Jim Mahoney | Feb 13 2014 | MIT License

Suppose I flip a coin. What is the probability that it is heads? I'm sure you already know the answers: 0.5.

But let's be sure we know where that comes from.

There are two possible outcomes, and each are equally likely. The probability is the fraction of the outcomes which meet our condition.

In [6]:

```
coin = ['heads', 'tails']
head = [c for c in coin if c=='heads']
len(head)/len(coin) # probability of heads
```

Out[6]:

Now suppose I flip a coin and roll a six sided die. What is the probability that I get a heads and a 1?

The is a a $\frac{1}{6}$ chance of rolling a 6 since there are 6 equally likely outcomes.

The probability of both of these things happening is

$$ P(\text{heads}, 1) = \frac{1}{2} x \frac{1}{6} = P(\text{heads}) x P(1) $$You can confirm this by listing all the possibilities and counting.

However, this approach of just multiplying them works *only* if the two variables are independent, i.e. only if the value of one doesn't affect the varlue of the other.

Say we have some dominoes, i.e. things with two values on them, which I will represent by a collection of pairs.

In [7]:

```
dominoes = [(1, 'a'),
(1, 'b'),
(1, 'a'),
(2, 'a'),
(2, 'b'),
(2, 'b')
]
```

We can think of the number and the letter as two random variables. I'll call them *number* and *letter*.

By counting up those dominoes that match each condition, find the following.

- What is P(number=1) ?
- What is P(letter='a') ?
- What is P(1, 'a') ? (i.e. number=1
*and*letter='a')

Does the multiplication rule still work?

No. Because these two variables are *not independent*

To help understand this notion, we define a new kind of probality :

$$ P(x|y) = \text{probability of x given that we know y} $$To calculate this, first we get all the things where condition y is satisfied. Then using that subset of all possible things, we find how many of those have property x.

For example, suppose we want to find P(number=1 | letter=a).

First, find those dominoes where the letter is a. There are three of them : 1a, 1a, 2a. Then of those, count how many are 1. We get

$$ P(1|a) = \frac{2}{3} $$If then numbers and letters were independent, this would be the same as P(1) ... but it isn't.

- What is $ P(a|1) $ ?
- Can you write code to find this?

How do we find $P(x,y)$ when x and y are not independent?

It turns out that the following is always true :

$$ P(x, y) = P(y) \cdot P(x|y) = P(x) \cdot P(y|x) $$And from that, we can find way to get from P(x|y) to P(y|x).

(Quick quiz : is this consistent with the independent variable case?)

Bayes theorm follows directly from that last line :

$$ P(x | y) = \frac{P(y|x) \cdot P(x)}{P(y)} $$Sometimes we don't know P(y) directly. If we have all the conditional probabilities and all the values that x can take, we can get P(y) from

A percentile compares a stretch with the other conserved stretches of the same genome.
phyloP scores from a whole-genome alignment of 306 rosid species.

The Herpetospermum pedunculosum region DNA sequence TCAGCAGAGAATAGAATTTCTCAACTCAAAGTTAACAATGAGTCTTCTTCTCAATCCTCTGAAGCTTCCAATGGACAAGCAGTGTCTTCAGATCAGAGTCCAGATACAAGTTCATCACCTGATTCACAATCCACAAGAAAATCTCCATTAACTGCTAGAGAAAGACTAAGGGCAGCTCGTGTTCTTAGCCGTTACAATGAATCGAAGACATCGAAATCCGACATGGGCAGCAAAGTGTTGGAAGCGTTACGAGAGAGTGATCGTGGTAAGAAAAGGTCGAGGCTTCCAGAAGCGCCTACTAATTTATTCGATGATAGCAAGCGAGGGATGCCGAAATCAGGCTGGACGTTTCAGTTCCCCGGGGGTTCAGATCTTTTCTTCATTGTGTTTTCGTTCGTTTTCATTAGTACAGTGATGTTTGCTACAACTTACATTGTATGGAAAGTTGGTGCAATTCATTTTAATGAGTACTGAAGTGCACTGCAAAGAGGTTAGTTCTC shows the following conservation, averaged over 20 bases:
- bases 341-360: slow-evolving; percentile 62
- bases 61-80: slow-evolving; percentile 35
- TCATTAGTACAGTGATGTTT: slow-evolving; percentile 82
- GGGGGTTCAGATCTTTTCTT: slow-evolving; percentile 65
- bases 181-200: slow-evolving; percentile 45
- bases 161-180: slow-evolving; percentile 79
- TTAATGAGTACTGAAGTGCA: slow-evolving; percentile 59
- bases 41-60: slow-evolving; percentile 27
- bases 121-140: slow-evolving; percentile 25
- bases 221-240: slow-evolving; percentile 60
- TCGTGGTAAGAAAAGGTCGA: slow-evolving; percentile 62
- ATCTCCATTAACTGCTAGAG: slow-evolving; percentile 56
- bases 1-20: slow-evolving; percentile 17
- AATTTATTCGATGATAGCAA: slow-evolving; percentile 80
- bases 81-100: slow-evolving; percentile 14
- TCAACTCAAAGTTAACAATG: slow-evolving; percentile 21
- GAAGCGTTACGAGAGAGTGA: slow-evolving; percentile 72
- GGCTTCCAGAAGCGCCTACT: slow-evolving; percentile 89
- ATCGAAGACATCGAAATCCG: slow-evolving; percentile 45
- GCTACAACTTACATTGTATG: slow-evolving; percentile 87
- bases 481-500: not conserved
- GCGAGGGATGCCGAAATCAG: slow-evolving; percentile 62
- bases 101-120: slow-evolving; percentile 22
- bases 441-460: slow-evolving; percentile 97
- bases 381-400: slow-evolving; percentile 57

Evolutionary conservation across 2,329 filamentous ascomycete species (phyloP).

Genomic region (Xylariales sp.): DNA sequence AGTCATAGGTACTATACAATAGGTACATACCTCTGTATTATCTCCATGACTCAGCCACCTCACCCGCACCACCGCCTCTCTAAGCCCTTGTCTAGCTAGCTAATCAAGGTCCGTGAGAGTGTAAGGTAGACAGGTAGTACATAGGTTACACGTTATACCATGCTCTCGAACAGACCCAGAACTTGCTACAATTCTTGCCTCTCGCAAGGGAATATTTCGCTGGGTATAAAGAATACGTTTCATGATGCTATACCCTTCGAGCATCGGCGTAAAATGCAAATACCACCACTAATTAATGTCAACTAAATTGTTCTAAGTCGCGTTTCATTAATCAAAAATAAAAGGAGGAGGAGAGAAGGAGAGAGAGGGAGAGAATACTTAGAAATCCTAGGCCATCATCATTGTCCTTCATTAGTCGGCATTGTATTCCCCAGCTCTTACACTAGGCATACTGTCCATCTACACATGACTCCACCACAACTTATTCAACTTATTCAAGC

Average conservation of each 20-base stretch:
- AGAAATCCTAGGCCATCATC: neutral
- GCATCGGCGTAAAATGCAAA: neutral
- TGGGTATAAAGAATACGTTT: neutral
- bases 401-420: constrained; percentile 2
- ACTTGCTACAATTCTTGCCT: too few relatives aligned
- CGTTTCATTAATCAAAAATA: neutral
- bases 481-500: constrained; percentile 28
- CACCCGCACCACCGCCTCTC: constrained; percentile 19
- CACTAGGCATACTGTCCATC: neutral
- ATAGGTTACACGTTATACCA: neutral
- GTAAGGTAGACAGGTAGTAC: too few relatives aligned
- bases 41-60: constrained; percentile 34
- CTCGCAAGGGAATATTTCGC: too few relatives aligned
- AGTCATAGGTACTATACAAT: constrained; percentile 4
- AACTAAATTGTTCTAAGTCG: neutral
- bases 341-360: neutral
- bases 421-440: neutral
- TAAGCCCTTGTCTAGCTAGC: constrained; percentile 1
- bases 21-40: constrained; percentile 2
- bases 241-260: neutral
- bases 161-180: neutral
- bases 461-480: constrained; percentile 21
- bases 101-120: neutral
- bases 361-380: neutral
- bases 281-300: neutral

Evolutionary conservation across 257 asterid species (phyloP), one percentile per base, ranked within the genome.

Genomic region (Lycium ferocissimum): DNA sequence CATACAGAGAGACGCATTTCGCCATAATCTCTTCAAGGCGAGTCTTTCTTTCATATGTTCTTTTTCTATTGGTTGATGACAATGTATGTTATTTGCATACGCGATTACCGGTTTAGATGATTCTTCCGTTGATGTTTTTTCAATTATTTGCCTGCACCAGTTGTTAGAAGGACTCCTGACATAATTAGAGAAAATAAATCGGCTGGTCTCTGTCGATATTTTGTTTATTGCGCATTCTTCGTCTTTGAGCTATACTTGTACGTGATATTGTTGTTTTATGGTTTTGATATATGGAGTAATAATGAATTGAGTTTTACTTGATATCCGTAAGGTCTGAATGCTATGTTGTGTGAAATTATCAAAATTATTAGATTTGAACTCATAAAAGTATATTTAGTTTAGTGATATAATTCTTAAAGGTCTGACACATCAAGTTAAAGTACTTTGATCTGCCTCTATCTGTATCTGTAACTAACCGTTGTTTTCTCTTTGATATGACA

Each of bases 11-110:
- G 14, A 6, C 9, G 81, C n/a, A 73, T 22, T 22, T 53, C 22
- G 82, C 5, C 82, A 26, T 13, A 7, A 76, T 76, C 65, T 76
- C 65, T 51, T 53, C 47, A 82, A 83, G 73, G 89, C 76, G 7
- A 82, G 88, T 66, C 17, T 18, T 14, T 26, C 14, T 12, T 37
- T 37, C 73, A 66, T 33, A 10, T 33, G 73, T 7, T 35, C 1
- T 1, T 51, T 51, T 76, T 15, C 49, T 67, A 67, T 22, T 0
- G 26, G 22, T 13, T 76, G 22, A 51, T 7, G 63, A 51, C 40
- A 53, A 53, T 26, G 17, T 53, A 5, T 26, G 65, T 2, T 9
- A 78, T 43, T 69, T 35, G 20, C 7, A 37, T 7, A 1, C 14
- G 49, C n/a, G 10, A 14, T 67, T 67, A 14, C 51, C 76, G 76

$$ P(y) = \sum_i P(y|x_i) * P(x_i) $$In a machine learning situation, we often want to find a way to calculate P(x) for some situation that we don't know the answer to.

For example, suppose we have a database of movies and user ratings for some of those movies. And suppose we know that Bob has rated 10 of the 10000 movies in the database. Can we predict whether or not he'll like one of the other movies?

We want P(bob_likes_movie_X) .

We could get a very rough guess by finding P(people_like_movie_X), without using any information about the person at all. But that won't give us a very good prediction about Bob.

What we can do is use the other information and the other people in the database to find out probabilities such as P(likes_X | likes_Y) i.e. the probability that they like movie X given that they liked movie Y, and then use what we know about the movies that Bob does like to make a better guess.

In other words, we build up a model of who likes what made of conditional probabilities, and then use what we know about a given person to predict what other movies that person is likely to like.

Systems like this are called "recommendation engines". And that's only one example.

Spam filters (i.e. probability of a message being spam given some properties of the message) are another example.

Word completion (how your phone gives you guesses as to what you're trying to type) is another example.

All these ideas depend on understanding how conditional probability works .... so it's worth putting some time in to stare at the examples.

We'll look at a machine learning example later - for now we're just trying to understand the probability notions.

In the intro python course we worked out how to count the words in Moby Dick

- Find the probability P(word) of words in Moby Dick. How much data is that to store?
- Find the conditional probabilities P(word | preceding_word) in Moby Dick.
- How much data is that to store?

- Could you find P(word | preceding_two_words) ?
- How much data would that be?
- Are there enough words in this corpus to make the counting statistics believable?

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